Step 1: Determining your needs for fundraising decision-making

May 1, 2017

“As businesses embrace data-driven decision making, it’s no longer enough to simply collect the data.  In fact, there is so much data, that instead of enabling decision making, it can sometimes do the opposite…Gone are the days when there wasn’t data available to inform decision makers. Instead, organizations now have a flood of data residing in multiple systems, in global locations, locked away in spreadsheets or in people’s heads.”

Ott, Kevin, “Flooded with Data. Striving for Data-driven Decisions.”, September 18, 2016,

Data.  A small word that, imho, has caused iceberg-sized headaches to each of us at some point in our fundraising careers.  Some of us are still suffering with it (or because of it).

But data, itself, is only a raw material, a lump of clay waiting to be moulded into something useful or beautiful (or, in some cases, a hideous pencil holder – still useful but less esthetically pleasing).

Transforming your data into something useful starts with figuring out what useful thing you need in the first place.  In today’s blog, the “useful thing” that we’d like to create is the ability to make data-driven fundraising decisions.  It starts with defining your information needs (user requirements) way before any data becomes part of the conversation.  Once you’ve defined your needs your IT department is more than capable of determining how to transform and twist data to satisfy them (and, in my experience, individuals in IT find solutions to everything if we guide instead of dictate).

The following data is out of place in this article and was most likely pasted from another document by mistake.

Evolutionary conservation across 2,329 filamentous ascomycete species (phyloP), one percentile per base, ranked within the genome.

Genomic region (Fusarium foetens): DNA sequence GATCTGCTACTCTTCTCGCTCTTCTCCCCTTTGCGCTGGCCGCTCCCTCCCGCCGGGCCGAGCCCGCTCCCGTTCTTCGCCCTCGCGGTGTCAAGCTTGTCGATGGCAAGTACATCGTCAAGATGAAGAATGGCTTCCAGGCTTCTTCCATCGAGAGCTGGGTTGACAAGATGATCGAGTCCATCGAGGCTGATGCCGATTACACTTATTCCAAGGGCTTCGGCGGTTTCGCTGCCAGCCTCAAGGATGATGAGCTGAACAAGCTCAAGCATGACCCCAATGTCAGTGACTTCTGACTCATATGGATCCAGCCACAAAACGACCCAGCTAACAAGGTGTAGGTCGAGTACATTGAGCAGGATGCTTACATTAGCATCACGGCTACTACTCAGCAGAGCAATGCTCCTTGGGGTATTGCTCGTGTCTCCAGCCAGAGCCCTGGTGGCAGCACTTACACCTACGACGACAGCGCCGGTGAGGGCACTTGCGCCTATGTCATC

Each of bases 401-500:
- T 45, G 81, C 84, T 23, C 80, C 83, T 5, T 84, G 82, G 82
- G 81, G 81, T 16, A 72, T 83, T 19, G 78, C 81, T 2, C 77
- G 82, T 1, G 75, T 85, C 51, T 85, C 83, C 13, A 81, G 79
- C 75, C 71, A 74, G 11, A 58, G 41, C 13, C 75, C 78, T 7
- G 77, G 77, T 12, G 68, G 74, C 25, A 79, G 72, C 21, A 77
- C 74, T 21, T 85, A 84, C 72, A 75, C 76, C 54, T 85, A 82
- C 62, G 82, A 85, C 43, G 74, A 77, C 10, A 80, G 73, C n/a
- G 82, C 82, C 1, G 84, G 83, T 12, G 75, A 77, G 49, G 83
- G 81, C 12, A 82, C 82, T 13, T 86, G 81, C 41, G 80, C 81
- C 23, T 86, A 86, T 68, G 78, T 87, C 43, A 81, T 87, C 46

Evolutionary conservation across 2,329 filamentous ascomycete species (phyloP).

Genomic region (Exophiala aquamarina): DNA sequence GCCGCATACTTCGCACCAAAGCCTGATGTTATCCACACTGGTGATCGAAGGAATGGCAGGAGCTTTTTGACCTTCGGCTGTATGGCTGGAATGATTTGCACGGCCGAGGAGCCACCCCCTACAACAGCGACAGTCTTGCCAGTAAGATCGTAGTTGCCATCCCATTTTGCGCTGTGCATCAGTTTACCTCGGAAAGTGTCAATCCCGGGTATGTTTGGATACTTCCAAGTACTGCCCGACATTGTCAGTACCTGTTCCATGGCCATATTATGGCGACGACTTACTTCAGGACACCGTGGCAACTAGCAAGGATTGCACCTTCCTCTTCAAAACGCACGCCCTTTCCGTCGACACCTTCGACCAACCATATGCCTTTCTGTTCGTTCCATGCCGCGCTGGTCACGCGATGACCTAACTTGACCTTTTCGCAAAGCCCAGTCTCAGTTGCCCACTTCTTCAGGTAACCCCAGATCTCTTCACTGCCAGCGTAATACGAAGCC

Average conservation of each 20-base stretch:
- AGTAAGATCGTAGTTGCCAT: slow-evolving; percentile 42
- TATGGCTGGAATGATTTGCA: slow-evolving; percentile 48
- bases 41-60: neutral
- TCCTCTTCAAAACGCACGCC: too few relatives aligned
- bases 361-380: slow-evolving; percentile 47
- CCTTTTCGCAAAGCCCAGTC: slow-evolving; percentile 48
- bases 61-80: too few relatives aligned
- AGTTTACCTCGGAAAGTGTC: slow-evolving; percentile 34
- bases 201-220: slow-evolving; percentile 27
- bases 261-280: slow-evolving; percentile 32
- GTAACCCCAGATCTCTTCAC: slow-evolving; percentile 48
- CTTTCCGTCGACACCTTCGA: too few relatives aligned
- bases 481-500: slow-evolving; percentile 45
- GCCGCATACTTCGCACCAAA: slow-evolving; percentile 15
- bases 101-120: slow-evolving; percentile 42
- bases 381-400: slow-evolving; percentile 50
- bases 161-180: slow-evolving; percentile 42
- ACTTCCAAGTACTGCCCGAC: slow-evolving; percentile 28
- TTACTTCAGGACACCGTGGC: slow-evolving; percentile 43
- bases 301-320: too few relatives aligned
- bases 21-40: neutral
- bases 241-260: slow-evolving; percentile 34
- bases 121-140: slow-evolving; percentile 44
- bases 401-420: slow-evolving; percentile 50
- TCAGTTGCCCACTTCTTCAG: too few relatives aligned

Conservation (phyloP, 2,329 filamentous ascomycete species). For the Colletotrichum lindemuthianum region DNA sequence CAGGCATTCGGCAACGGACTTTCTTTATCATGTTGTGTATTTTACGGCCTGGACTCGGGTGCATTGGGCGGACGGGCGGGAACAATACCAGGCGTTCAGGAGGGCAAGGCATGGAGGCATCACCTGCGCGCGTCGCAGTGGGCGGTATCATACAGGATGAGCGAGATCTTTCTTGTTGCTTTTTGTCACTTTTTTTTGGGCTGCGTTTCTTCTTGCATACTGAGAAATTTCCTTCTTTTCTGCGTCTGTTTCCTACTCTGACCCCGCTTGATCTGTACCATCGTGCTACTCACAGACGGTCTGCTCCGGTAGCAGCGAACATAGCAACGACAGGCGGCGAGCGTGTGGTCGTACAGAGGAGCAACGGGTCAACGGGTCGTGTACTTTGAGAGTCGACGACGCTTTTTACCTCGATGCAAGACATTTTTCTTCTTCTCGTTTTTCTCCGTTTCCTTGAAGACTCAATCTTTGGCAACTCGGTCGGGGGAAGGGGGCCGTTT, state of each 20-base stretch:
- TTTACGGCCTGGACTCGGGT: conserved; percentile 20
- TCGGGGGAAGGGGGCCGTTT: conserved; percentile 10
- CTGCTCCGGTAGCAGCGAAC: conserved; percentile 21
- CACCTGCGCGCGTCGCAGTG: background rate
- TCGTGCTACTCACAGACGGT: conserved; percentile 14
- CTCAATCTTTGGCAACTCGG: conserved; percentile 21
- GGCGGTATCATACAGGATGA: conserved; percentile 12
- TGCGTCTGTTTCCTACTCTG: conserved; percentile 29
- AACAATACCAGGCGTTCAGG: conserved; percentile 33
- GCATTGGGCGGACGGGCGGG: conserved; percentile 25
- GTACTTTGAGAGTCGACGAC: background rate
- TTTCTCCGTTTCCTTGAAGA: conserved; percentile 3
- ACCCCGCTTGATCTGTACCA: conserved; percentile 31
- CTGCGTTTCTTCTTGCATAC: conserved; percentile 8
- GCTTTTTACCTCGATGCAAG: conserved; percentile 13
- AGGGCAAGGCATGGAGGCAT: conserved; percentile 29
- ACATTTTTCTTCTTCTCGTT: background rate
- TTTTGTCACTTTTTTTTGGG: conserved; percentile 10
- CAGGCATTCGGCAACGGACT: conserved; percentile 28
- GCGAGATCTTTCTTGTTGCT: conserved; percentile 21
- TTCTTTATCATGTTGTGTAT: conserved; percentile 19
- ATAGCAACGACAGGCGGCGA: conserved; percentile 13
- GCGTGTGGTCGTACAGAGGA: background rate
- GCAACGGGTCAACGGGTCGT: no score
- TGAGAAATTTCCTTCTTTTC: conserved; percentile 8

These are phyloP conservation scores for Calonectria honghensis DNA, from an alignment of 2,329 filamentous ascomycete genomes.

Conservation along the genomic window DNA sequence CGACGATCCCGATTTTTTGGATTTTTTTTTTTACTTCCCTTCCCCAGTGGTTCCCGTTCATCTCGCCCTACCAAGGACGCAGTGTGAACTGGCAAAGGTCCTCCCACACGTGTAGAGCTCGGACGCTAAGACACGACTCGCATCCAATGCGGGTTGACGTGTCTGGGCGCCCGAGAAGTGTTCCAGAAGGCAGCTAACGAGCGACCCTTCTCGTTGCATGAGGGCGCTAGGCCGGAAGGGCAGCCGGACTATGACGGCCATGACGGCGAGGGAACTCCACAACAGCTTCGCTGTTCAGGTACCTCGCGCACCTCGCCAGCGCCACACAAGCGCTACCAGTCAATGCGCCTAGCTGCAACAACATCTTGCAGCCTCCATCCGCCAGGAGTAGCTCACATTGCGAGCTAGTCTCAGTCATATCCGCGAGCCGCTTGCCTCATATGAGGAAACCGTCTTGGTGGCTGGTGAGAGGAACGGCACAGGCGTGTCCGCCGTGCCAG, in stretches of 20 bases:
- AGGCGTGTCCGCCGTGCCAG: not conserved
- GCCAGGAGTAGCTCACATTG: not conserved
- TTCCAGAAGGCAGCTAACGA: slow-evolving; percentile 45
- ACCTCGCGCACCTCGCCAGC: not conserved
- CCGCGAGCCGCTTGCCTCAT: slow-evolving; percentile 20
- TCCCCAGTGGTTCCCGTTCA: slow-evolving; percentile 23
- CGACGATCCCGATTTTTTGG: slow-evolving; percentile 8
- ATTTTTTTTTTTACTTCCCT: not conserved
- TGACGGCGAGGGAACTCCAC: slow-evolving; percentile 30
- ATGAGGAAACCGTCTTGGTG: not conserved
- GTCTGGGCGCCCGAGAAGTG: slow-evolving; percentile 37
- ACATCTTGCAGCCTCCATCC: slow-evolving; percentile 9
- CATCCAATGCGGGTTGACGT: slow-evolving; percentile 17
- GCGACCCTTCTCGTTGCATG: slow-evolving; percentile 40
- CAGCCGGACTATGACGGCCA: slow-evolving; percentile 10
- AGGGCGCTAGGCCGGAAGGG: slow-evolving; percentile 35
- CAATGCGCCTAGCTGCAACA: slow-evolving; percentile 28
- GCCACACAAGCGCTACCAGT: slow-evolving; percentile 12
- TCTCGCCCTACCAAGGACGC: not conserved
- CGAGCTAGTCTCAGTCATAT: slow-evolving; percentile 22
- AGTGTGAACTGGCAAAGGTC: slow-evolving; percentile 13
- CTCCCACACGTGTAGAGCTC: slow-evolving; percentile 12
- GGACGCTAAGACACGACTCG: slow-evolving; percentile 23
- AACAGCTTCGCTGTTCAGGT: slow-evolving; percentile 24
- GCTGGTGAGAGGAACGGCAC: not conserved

Why defining your requirements is a good thing
  1. Because data structures, data sources, data rules, data transformation…all of these are influenced by the functions / decisions users need to execute. Otherwise, it’s just lumps of useless clay. 
  2. Because some of your informational needs won’t be able to be met with currently available data, systems and/or staff. You need to identify these quickly and determine the importance of the information, alternate solutions, costs associated with alternate solutions, and whether they are justified in meeting those needs. 
  3. Because defining the types of decisions you need to make and their frequency will influence information delivery mechanisms and processing requirements. In lay terms:  how quickly and how often you need information for your decisions may mean the difference between getting multiple / faster servers to process data at greater speeds or supplying static weekly pdf reports. 
  4. Because it makes everyone’s life easier. 
What you should consider including in your requirements

When defining informational requirements for decision-making, you should be able to state the following:

  • The fundraising department’s objectives, in terms of data-driven fundraising
  • For each requirement:
    • Description
    • The objective it’s linked to
    • Primary purpose (monitor, evaluate, compare…)
    • Decision to be made
    • Needed information
    • Frequency of production
    • Calculations, if required
    • Detail level (by donor, by campaign, by month, etc.)
    • Historical depth (YTD, current year, current month, lifetime, quarter, today, etc…)
Who should be involved in user requirements?

To define requirements:

  • End-users (typically fundraising / operational staff): they are involved in the development, implementation and monitoring of fundraising activities so are crucial in defining the needs of the department from an operational level;
  • Director of Fundraising: they make many of the decisions regarding donor and campaign strategy and have performance and analytic requirements to contribute